So do you believe the media is giving us a full and honest account?

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9 Responses

  1. Bob Miller says:

    If the evidence is inconclusive, the accused should walk free. No more guessing games.

  2. Robert Lebovits says:

    Noam writes,”Based on the fragments of details published in this case, it is very doubtful that the child died from a mere ‘drop’ “.
    Isn’t that precisely the author’s point, that the details provided – or excluded – from sensational stories often mislead the reader to conclusions that later prove to be false? Whatever sort of president we have for the next four years, it is undeniable that the mainstream media cannot be relied upon for unbiased reporting. The Pew Center studies have exposed consistent slants that cannot be written off simply as “poor journalism”. And it IS worse in Israel where a David Halevy will openly boast of withholding information from the public so as to improve the chances of concessions being given to the Palestinians.
    Does this issue belong in Cross-Currents? In regard to the content of the stories, perhaps not. But given that we are often quick to judge the (alleged) behavior of accused wrongdoers in the frum world based primarily on what we read or hear in the media it is very appropriate to be reminded that stories are often revised as more becomes known. Maybe we do “circle the wagons” when we are confronted with awful tales about our community. Yet it’s just as problematic to suspend one’s own critical thinking so as to avoid the appearance of sectarianism. Just because you’re paranoid doesn’t mean they’re NOT out to get you.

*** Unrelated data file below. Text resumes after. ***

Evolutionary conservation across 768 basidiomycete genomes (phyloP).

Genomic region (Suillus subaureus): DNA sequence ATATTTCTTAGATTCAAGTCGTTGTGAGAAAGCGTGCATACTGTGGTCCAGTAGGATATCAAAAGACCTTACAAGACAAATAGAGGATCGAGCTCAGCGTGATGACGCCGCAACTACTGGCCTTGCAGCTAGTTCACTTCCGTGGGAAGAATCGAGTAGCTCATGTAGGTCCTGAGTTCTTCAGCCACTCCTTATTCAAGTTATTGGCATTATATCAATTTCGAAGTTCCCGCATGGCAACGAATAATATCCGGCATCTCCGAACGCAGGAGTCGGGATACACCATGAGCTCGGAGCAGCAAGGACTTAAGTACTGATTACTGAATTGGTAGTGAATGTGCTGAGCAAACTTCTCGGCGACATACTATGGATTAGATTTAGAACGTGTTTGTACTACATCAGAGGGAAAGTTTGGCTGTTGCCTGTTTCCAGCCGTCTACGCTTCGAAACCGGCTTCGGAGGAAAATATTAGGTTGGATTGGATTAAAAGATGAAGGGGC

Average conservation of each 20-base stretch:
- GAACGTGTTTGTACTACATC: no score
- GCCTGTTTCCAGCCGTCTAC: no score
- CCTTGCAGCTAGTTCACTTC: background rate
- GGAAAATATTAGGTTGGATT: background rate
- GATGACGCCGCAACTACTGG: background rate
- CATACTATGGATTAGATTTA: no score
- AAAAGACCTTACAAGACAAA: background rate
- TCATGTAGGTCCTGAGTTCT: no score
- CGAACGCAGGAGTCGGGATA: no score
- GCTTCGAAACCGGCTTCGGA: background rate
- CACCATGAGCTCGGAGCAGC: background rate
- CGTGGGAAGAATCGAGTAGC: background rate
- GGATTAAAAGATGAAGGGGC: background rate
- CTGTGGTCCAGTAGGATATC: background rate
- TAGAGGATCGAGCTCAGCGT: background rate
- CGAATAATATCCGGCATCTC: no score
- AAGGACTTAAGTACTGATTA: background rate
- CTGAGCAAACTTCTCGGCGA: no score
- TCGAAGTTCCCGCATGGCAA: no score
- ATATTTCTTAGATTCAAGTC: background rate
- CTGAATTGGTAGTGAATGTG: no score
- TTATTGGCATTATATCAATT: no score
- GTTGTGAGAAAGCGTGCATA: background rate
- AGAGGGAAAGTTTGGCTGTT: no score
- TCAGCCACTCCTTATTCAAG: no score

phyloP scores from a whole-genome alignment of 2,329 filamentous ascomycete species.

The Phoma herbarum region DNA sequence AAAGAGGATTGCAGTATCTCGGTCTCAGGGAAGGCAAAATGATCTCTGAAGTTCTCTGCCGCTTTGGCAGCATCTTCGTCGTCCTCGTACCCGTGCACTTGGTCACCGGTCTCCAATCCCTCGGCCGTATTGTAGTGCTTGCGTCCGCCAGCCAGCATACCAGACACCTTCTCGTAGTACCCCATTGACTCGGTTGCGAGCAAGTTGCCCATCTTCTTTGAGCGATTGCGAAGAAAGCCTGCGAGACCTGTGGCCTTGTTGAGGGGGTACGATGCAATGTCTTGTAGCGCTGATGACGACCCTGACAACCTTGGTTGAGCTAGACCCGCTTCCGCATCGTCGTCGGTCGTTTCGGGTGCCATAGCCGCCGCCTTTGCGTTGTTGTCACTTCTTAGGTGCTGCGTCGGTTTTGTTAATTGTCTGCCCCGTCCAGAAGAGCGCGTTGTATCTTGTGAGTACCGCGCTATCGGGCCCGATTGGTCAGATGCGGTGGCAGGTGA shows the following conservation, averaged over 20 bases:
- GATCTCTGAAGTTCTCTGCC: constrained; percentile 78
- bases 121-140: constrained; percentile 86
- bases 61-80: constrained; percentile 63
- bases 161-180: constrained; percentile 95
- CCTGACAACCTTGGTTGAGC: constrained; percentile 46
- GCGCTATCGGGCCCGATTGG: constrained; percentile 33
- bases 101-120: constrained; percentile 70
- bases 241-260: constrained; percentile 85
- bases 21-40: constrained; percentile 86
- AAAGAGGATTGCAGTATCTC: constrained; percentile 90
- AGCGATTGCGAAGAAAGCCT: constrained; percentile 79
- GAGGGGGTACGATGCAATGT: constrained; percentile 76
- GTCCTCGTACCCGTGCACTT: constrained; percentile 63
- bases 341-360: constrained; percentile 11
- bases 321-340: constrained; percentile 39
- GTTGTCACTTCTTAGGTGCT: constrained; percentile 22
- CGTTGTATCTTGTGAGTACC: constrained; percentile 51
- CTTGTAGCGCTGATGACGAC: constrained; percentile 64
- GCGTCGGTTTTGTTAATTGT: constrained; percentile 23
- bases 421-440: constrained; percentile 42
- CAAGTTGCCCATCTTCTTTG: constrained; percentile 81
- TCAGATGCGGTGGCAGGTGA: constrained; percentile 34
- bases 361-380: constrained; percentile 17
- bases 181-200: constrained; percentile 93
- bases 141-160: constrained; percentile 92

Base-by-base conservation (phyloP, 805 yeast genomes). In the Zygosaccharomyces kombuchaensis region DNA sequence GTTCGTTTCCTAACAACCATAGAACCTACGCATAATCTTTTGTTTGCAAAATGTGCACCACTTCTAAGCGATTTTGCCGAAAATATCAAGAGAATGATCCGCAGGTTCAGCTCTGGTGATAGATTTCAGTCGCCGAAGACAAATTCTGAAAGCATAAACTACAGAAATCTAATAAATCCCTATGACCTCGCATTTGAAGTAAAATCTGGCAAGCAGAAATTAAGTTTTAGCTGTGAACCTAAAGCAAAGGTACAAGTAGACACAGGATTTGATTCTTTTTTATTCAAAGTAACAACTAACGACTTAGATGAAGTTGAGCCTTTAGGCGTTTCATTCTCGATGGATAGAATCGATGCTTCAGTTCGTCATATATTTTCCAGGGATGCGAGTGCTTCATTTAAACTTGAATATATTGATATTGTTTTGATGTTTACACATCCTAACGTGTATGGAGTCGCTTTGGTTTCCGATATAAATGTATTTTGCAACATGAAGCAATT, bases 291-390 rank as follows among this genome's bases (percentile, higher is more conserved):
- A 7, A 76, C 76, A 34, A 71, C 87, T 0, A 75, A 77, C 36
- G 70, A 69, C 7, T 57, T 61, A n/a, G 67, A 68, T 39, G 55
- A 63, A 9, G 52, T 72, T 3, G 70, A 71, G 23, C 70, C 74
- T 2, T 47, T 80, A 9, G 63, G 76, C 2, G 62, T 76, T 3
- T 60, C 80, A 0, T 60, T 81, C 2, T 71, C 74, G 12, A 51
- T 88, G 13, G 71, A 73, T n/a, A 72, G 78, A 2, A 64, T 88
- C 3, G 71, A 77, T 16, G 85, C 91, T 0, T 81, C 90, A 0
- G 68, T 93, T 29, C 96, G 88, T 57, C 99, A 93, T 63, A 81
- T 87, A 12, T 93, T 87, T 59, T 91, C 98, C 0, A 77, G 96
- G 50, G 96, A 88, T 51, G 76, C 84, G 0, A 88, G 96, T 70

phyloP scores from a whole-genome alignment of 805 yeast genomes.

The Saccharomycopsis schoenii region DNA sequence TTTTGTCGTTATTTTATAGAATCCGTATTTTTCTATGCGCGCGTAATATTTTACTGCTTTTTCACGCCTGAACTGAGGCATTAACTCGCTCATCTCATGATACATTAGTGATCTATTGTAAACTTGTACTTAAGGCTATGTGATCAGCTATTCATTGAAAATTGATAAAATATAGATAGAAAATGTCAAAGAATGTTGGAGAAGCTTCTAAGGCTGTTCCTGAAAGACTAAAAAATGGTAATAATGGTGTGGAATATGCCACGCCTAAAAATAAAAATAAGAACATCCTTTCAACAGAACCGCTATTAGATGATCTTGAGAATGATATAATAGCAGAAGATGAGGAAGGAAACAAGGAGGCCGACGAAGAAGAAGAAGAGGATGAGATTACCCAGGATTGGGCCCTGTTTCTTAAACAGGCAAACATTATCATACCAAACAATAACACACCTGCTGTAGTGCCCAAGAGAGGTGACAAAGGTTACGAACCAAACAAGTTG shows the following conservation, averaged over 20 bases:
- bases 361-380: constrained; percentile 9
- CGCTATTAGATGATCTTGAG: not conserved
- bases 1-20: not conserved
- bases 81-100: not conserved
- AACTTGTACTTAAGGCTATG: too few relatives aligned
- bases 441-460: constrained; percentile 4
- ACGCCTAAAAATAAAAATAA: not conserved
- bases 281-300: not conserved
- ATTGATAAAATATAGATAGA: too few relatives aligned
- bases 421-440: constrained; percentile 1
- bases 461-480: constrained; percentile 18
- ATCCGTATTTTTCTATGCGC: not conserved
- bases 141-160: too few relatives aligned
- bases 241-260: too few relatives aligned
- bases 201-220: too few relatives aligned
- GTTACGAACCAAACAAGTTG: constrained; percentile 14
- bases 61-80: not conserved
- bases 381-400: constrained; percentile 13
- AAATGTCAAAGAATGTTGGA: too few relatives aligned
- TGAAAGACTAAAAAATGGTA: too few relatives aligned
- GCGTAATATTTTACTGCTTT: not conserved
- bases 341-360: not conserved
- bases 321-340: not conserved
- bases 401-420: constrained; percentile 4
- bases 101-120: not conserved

3. Noam says:

    I spent 7 years as a resident covering neurosurgical emergencies at a pediatric hospital. It is very difficult, if not near impossible, for a baby to suffer severe brain injury from being ‘dropped’ because the care-taker fell asleep. If one makes the rational assumption that the caretaker did not fall asleep standing up, and was sitting, the distance to the floor is just not that great. I cannot recall even one child just brought to the er, not to mention dying, from the trauma of being dropped from a sitting position.

    “Shaken baby syndrome” is usually applied when there is lots of brain trauma without significant external signs of trauma. various hypotheses have been advanced as to how this can occur. One of the most compelling is that there was significant trauma, it just isn’t as obvious as one would expect. That in fact ‘shaken baby syndrome’ occurs when the shaking results in banging the baby’s head against a hard object. Another proposal can be found here: http://www.ncbi.nlm.nih.gov/pubmed/18173622?ordinalpos=1&itool=EntrezSystem2.PEntrez.Pubmed.Pubmed_ResultsPanel.Pubmed_DiscoveryPanel.Pubmed_Discovery_RA&linkpos=2&log$=relatedreviews&logdbfrom=pubmed

    A very common warning sign of child abuse in the er is when the injuries to the child are way out of proportion to the history supplied. One example would be if the history given is the child fell out of the arms while someone was sleeping, and the child dies from brain injuries. Well trained or experienced pediatric er staff are very attuned to this sort of disconnect, and their instincts are frequently correct.